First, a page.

Enjoy:

 

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I'll vote "not dubbed" simply because of the expense although ADVENTURES was a "high dollar" production, I think, so maybe... and the long camera angles would certainly make that more easily done although Basil HAD to have this kind of experience in his repertoire.  But voice or no, his agility and dance-rhythms are top notch.

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I'll vote "not dubbed" simply because of the expense although ADVENTURES was a "high dollar" production, I think, so maybe... and the long camera angles would certainly make that more easily done although Basil HAD to have this kind of experience in his repertoire.  But voice or no, his agility and dance-rhythms are top notch.

Isn't Baz quite wonderful in that little musical number? It's a real pleasure to see that he had this little opportunity. Perhaps, too, playing this exuberant character appealed to the "ham" in Rathbone. Man, he looks like he's having fun!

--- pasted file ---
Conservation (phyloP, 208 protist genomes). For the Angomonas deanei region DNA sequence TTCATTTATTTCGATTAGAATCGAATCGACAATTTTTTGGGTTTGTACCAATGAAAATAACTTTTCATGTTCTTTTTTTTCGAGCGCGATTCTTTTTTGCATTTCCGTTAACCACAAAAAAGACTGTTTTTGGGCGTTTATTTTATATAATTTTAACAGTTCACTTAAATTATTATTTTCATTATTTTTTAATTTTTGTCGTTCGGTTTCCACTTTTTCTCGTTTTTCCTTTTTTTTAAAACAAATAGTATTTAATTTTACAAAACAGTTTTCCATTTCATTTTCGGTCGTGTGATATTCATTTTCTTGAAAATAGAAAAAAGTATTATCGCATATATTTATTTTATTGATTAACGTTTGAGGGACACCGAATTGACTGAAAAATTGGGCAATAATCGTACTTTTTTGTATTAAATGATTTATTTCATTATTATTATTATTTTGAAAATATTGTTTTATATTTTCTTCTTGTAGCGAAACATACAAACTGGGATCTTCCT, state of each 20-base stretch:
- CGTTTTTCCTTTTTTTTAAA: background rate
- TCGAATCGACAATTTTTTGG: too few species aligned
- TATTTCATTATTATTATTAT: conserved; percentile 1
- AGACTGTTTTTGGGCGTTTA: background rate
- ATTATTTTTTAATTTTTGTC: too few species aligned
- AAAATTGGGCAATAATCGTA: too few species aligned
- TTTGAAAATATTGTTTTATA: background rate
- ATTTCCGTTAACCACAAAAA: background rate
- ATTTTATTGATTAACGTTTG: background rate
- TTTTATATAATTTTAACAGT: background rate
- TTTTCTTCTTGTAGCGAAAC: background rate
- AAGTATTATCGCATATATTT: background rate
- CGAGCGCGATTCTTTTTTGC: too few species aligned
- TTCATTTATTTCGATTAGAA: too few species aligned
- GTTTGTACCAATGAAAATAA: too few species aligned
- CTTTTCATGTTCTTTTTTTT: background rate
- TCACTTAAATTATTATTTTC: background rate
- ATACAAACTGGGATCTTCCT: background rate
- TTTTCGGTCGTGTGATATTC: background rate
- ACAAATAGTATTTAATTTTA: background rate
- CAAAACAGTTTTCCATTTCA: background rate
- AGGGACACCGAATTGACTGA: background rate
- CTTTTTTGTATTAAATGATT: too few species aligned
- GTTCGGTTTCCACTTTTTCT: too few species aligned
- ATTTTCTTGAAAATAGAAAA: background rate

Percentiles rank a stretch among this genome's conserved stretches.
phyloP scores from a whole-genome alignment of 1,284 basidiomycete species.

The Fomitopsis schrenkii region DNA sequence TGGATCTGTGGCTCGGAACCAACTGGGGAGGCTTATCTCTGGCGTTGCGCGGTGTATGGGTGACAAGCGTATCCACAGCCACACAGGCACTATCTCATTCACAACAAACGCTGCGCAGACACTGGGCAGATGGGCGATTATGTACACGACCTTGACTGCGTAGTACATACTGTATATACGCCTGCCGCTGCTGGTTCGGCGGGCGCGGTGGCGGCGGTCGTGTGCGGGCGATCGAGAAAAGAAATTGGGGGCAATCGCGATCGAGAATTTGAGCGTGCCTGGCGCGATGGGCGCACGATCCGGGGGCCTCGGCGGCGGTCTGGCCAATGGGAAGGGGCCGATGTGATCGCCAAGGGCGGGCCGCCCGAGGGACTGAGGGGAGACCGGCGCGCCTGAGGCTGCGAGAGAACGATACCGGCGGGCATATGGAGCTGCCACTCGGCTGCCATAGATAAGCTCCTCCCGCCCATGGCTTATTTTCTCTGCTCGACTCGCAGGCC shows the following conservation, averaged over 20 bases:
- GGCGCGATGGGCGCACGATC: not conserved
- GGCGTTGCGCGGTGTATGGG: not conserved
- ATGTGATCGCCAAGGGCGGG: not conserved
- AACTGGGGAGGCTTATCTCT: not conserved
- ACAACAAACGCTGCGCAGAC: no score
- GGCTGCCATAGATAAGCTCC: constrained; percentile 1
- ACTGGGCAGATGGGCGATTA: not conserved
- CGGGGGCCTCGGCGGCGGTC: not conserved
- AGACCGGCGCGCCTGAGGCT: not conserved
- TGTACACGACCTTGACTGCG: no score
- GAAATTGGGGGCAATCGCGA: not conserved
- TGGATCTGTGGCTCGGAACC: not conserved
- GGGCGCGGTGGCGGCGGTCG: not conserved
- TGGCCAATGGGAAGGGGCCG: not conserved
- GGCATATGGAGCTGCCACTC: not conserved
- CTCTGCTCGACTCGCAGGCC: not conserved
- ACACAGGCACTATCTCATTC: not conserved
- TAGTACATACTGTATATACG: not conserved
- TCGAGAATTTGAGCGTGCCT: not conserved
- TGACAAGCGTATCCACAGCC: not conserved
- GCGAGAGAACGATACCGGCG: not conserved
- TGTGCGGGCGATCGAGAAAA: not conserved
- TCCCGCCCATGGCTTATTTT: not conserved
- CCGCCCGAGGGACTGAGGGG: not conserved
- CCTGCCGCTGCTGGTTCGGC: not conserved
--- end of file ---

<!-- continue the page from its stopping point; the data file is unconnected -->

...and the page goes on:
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I'll vote "not dubbed" simply because of the expense although ADVENTURES was a "high dollar" production, I think, so maybe... and the long camera angles would certainly make that more easily done although Basil HAD to have this kind of experience in his repertoire.  But voice or no, his agility and dance-rhythms are top notch.

I assume it was his voice. Most British artists of his era had some musical training, and there would be no point to that scene if he did not want to sing -- he could have been disguised as another guest rather than as the entertainment.

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I assume it was his voice. Most British artists of his era had some musical training, and there would be no point to that scene if he did not want to sing -- he could have been disguised as another guest rather than as the entertainment.

If it was Rathbone's voice (and I'm not saying it wasn't) he disguised it beautifully.